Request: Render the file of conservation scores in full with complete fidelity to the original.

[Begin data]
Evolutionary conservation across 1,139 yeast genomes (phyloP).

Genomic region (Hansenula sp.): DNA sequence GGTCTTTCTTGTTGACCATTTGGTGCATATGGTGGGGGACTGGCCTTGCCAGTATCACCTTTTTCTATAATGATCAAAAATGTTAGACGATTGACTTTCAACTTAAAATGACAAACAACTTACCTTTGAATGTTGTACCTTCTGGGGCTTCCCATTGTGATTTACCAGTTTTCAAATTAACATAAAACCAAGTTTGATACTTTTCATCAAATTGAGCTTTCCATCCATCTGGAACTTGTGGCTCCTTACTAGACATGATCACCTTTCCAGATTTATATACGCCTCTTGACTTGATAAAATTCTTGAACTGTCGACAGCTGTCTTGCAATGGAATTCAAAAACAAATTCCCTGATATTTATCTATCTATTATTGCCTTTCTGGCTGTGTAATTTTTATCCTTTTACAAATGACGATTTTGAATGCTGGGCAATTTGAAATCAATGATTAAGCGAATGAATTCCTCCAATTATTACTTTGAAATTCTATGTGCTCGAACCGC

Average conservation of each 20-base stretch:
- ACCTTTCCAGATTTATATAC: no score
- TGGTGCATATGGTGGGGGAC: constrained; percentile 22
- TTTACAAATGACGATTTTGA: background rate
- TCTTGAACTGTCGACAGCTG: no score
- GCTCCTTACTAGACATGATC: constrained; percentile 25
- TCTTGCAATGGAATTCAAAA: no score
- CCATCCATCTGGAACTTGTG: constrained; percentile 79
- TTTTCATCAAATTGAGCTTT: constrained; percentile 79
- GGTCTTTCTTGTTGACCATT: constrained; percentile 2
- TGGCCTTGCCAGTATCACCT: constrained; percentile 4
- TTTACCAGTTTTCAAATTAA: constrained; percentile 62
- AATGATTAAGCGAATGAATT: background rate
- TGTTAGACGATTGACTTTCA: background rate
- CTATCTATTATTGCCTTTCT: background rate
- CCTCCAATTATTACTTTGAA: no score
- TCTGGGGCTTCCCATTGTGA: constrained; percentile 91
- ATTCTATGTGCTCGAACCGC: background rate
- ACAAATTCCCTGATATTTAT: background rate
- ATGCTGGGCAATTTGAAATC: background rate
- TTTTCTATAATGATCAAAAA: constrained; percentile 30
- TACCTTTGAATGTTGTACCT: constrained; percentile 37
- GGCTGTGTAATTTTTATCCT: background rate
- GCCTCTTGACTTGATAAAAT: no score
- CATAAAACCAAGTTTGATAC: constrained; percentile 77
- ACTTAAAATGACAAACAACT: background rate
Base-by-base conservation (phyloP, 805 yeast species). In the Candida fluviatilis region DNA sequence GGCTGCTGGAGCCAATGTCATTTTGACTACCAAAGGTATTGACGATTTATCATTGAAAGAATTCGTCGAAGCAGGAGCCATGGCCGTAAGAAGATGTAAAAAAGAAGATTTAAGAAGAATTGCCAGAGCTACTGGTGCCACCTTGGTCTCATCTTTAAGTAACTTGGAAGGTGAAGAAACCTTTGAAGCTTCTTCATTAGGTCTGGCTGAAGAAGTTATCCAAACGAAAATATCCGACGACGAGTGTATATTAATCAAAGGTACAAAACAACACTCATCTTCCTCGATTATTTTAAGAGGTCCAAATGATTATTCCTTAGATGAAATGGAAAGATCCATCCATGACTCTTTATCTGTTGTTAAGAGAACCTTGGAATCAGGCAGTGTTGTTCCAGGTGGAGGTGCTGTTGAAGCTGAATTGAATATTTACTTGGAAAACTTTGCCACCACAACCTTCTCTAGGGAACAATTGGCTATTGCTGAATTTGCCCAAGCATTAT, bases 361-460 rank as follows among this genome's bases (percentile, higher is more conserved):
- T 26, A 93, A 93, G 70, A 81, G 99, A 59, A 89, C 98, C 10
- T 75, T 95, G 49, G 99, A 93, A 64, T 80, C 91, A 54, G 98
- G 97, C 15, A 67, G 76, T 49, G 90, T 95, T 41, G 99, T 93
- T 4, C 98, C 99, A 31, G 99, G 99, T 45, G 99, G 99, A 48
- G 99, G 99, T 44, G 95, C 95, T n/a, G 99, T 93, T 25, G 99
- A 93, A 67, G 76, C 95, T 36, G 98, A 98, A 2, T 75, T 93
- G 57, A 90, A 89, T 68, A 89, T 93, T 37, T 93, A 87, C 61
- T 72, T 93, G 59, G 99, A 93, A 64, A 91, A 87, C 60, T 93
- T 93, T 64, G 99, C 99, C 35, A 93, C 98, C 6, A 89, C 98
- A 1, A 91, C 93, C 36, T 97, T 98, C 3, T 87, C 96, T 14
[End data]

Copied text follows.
Evolutionary conservation across 1,139 yeast genomes (phyloP).

Genomic region (Hansenula sp.): DNA sequence GGTCTTTCTTGTTGACCATTTGGTGCATATGGTGGGGGACTGGCCTTGCCAGTATCACCTTTTTCTATAATGATCAAAAATGTTAGACGATTGACTTTCAACTTAAAATGACAAACAACTTACCTTTGAATGTTGTACCTTCTGGGGCTTCCCATTGTGATTTACCAGTTTTCAAATTAACATAAAACCAAGTTTGATACTTTTCATCAAATTGAGCTTTCCATCCATCTGGAACTTGTGGCTCCTTACTAGACATGATCACCTTTCCAGATTTATATACGCCTCTTGACTTGATAAAATTCTTGAACTGTCGACAGCTGTCTTGCAATGGAATTCAAAAACAAATTCCCTGATATTTATCTATCTATTATTGCCTTTCTGGCTGTGTAATTTTTATCCTTTTACAAATGACGATTTTGAATGCTGGGCAATTTGAAATCAATGATTAAGCGAATGAATTCCTCCAATTATTACTTTGAAATTCTATGTGCTCGAACCGC

Average conservation of each 20-base stretch:
- ACCTTTCCAGATTTATATAC: no score
- TGGTGCATATGGTGGGGGAC: constrained; percentile 22
- TTTACAAATGACGATTTTGA: background rate
- TCTTGAACTGTCGACAGCTG: no score
- GCTCCTTACTAGACATGATC: constrained; percentile 25
- TCTTGCAATGGAATTCAAAA: no score
- CCATCCATCTGGAACTTGTG: constrained; percentile 79
- TTTTCATCAAATTGAGCTTT: constrained; percentile 79
- GGTCTTTCTTGTTGACCATT: constrained; percentile 2
- TGGCCTTGCCAGTATCACCT: constrained; percentile 4
- TTTACCAGTTTTCAAATTAA: constrained; percentile 62
- AATGATTAAGCGAATGAATT: background rate
- TGTTAGACGATTGACTTTCA: background rate
- CTATCTATTATTGCCTTTCT: background rate
- CCTCCAATTATTACTTTGAA: no score
- TCTGGGGCTTCCCATTGTGA: constrained; percentile 91
- ATTCTATGTGCTCGAACCGC: background rate
- ACAAATTCCCTGATATTTAT: background rate
- ATGCTGGGCAATTTGAAATC: background rate
- TTTTCTATAATGATCAAAAA: constrained; percentile 30
- TACCTTTGAATGTTGTACCT: constrained; percentile 37
- GGCTGTGTAATTTTTATCCT: background rate
- GCCTCTTGACTTGATAAAAT: no score
- CATAAAACCAAGTTTGATAC: constrained; percentile 77
- ACTTAAAATGACAAACAACT: background rate
Base-by-base conservation (phyloP, 805 yeast species). In the Candida fluviatilis region DNA sequence GGCTGCTGGAGCCAATGTCATTTTGACTACCAAAGGTATTGACGATTTATCATTGAAAGAATTCGTCGAAGCAGGAGCCATGGCCGTAAGAAGATGTAAAAAAGAAGATTTAAGAAGAATTGCCAGAGCTACTGGTGCCACCTTGGTCTCATCTTTAAGTAACTTGGAAGGTGAAGAAACCTTTGAAGCTTCTTCATTAGGTCTGGCTGAAGAAGTTATCCAAACGAAAATATCCGACGACGAGTGTATATTAATCAAAGGTACAAAACAACACTCATCTTCCTCGATTATTTTAAGAGGTCCAAATGATTATTCCTTAGATGAAATGGAAAGATCCATCCATGACTCTTTATCTGTTGTTAAGAGAACCTTGGAATCAGGCAGTGTTGTTCCAGGTGGAGGTGCTGTTGAAGCTGAATTGAATATTTACTTGGAAAACTTTGCCACCACAACCTTCTCTAGGGAACAATTGGCTATTGCTGAATTTGCCCAAGCATTAT, bases 361-460 rank as follows among this genome's bases (percentile, higher is more conserved):
- T 26, A 93, A 93, G 70, A 81, G 99, A 59, A 89, C 98, C 10
- T 75, T 95, G 49, G 99, A 93, A 64, T 80, C 91, A 54, G 98
- G 97, C 15, A 67, G 76, T 49, G 90, T 95, T 41, G 99, T 93
- T 4, C 98, C 99, A 31, G 99, G 99, T 45, G 99, G 99, A 48
- G 99, G 99, T 44, G 95, C 95, T n/a, G 99, T 93, T 25, G 99
- A 93, A 67, G 76, C 95, T 36, G 98, A 98, A 2, T 75, T 93
- G 57, A 90, A 89, T 68, A 89, T 93, T 37, T 93, A 87, C 61
- T 72, T 93, G 59, G 99, A 93, A 64, A 91, A 87, C 60, T 93
- T 93, T 64, G 99, C 99, C 35, A 93, C 98, C 6, A 89, C 98
- A 1, A 91, C 93, C 36, T 97, T 98, C 3, T 87, C 96, T 14